Traffic: Why We Drive the Way We Do (and what it says about us)
By Tom Vanderbilt
This book was recommended to me by an STA bus driver while on the way to work one morning. I requested it from the EWU Library, but had to wait about two months to get it. Then, when it finally came in, I found out I could only keep it for one week since it was in such high demand. No worries, though; the book is just as fascinating as described; I had no trouble finishing it quickly.
Here are some of my favorite tidbits:
• We should all be late-mergers. You know the situation: You are on a multi-lane highway and there is construction ahead. Signs alert you to a lane ending up ahead. You dutifully merge into the other lane, then watch in disgust as other drivers whiz by in the ending lane and merge ahead of you in line. It feels like they are cheating, but they aren’t. When everyone merges early and gets in line politely, it slows things down for everyone because drivers aren’t using the full capacity of the road (one whole lane is empty long before it ends). Those drivers who are zipping ahead and ‘cutting’ in line are actually speeding things up for everyone. Thanks to them, traffic will flow smoother through the construction zone (and safer! There are fewer collisions when drivers merge late) and you will get to your destination faster.
• It’s not just your imagination--studies have shown that people take longer to leave a parking space when someone else is waiting for the spot. Interestingly, when queried, most people claim that they move faster when someone is waiting for their parking spot, but upon observation, it turns out they actually slow down. It’s as if the space suddenly becomes more valuable because someone else wants it.
• This one is obvious to anyone who has traveled internationally: The culture of a place is reflected in the way we drive. In Japan, a country of politeness and respect, traffic is a smooth and orderly affair. In Cameroon, where there is so much corruption that laws can’t be taken seriously, people drive more erratically. This is true on a more localized basis, as well. A “Pittsburgh Left” refers to left-turning drivers darting in front of oncoming traffic very quickly, just as the light turns green (zipping across before the oncoming cars have picked up speed). A “California Roll” (aka California Stop or a Sushi Stop) refers to slowing at stop signs, but not coming completely to a stop.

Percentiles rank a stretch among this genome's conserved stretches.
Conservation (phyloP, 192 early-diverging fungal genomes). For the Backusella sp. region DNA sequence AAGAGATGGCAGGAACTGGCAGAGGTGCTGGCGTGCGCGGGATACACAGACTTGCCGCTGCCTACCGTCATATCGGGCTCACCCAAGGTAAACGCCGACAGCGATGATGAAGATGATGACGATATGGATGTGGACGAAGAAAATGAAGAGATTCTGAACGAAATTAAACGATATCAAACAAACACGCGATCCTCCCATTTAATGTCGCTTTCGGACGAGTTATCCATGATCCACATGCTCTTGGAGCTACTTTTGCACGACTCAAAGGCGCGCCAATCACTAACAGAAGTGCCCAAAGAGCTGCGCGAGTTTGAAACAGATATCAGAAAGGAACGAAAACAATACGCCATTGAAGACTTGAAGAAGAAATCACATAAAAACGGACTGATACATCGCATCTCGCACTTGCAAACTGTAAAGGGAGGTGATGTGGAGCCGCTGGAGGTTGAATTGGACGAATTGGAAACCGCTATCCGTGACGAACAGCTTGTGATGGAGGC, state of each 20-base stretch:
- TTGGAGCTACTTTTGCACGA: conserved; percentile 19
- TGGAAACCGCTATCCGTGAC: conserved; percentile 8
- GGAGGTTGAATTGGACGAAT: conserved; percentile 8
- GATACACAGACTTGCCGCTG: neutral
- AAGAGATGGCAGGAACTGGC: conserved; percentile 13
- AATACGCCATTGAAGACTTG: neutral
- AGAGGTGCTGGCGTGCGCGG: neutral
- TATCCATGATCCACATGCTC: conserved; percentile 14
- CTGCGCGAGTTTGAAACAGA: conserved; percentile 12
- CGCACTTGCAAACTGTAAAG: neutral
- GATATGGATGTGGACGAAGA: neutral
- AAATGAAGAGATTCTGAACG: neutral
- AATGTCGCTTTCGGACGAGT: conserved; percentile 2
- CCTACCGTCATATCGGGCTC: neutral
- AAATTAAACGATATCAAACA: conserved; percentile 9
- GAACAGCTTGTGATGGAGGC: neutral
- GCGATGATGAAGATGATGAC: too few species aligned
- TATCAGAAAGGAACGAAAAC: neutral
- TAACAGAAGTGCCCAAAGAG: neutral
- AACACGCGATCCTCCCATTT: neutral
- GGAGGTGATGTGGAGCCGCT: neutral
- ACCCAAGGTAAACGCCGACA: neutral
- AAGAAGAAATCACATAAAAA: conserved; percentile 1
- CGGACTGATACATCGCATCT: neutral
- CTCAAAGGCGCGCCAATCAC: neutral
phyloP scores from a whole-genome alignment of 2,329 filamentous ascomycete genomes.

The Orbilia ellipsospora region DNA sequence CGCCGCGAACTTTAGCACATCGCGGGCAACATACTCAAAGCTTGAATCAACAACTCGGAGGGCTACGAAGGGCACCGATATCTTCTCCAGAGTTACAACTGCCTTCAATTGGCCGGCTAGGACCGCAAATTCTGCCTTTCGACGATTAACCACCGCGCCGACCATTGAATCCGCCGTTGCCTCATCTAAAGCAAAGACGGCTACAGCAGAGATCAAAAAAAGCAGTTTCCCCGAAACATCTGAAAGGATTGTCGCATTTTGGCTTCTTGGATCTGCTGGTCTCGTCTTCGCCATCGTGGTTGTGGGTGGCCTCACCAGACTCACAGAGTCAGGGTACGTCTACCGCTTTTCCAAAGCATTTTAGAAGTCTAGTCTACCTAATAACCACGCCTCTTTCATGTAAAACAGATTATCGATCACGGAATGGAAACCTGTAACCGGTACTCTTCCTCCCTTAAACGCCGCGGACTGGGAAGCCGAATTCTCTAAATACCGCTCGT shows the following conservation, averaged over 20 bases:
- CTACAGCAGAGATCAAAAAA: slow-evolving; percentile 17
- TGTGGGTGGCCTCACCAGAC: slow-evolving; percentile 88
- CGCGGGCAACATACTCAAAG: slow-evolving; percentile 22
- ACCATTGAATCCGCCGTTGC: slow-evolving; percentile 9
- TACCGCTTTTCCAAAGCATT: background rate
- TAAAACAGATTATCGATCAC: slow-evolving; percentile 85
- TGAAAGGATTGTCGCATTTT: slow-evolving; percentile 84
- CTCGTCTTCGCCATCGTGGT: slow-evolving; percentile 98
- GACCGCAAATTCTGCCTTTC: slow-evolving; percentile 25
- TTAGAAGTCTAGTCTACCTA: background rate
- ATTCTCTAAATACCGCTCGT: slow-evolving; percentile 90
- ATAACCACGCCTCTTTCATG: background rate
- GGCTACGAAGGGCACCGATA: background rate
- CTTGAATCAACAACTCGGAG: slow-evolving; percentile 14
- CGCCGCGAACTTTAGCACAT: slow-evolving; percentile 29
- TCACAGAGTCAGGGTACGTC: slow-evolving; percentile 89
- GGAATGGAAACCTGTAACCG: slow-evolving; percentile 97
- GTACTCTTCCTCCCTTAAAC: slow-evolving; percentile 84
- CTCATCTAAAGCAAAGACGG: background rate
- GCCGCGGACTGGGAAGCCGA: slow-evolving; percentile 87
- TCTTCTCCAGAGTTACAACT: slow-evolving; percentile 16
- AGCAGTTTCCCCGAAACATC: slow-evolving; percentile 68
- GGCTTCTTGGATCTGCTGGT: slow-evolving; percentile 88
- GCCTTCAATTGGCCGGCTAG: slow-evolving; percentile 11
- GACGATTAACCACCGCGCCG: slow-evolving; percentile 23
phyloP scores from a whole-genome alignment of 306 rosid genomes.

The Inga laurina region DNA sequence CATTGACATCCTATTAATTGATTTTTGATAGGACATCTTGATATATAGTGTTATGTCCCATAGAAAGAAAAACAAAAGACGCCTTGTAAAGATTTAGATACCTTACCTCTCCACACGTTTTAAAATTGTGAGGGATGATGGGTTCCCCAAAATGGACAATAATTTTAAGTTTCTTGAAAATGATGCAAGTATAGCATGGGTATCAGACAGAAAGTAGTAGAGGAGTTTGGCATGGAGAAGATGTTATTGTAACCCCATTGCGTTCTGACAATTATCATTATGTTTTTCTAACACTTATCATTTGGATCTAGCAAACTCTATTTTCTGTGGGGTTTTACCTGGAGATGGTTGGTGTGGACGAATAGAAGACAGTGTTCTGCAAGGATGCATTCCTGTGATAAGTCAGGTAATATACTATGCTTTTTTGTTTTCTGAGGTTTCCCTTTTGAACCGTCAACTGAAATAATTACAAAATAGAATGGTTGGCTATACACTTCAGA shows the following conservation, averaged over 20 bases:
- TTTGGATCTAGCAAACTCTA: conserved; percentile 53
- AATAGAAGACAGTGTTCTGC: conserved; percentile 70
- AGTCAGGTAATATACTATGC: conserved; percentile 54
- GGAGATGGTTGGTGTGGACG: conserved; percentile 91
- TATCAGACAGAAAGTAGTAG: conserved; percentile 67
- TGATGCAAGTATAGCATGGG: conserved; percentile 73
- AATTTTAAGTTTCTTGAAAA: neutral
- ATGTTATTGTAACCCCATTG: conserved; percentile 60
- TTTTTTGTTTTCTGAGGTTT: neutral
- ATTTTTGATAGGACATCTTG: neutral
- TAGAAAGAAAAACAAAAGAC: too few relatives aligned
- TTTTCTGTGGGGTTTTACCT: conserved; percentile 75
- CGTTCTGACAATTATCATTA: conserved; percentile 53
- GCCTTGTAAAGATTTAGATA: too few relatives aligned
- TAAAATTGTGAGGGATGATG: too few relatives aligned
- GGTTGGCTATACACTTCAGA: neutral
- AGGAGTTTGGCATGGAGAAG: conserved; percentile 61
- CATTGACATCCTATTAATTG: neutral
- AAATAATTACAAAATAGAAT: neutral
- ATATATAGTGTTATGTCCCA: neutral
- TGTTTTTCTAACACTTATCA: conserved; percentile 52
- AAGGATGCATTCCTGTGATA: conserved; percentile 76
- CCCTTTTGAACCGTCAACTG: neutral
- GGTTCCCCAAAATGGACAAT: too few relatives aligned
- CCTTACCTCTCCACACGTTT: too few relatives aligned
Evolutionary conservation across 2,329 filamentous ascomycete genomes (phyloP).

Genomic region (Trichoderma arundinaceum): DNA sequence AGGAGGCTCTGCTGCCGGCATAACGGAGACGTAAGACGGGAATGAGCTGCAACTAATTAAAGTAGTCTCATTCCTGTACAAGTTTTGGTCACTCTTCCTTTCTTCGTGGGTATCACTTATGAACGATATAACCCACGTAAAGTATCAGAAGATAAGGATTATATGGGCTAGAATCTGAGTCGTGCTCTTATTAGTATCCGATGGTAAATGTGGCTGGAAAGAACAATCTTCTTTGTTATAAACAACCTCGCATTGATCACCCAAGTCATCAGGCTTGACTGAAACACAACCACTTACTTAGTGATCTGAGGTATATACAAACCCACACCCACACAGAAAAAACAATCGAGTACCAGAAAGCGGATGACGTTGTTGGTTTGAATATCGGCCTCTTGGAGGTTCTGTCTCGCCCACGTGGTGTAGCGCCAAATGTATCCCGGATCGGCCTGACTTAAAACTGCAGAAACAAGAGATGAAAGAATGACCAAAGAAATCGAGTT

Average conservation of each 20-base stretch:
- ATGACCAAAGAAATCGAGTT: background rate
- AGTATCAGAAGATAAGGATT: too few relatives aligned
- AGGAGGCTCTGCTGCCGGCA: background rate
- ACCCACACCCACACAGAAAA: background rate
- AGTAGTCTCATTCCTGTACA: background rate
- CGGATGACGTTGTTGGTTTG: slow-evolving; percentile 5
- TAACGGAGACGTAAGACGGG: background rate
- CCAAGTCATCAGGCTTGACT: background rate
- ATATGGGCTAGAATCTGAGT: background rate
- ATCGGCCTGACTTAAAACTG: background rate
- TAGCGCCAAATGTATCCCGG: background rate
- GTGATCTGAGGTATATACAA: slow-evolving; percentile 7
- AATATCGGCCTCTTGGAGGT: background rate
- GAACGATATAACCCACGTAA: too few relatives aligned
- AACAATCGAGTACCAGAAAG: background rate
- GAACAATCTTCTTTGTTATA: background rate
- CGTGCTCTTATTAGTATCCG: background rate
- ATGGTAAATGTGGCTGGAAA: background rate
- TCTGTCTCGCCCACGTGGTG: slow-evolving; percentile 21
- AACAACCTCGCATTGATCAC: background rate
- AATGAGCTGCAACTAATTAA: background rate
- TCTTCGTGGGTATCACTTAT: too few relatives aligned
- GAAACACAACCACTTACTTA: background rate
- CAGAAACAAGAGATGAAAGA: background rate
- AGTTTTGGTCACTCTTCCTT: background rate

• In Finland, traffic fines were found to be unfair and regressive (they take up a larger part of a poor person’s income than a rich person’s) so they changed the laws so that fines are calculated based on after-tax income. This sliding-scale system means that some wealthy speeders have had to pay upwards of $50,000 for going 43 in a 25. Sounds outrageous to most Americans, but the Finns have resisted attempts to put caps on the fines. It is widely-supported there.
• We often think of big-rig trucks as being dangerous on the road, but in actuality, truckers tend to be very safe drivers. The problem is that those of us in personal vehicles drive badly around them. In most cases, when cars and semi-trucks collide, the car (or, rather, the driver in the car) is found to be at fault. One careful study found that in 70% of cases, the driver of the car had sole responsibility in the crash.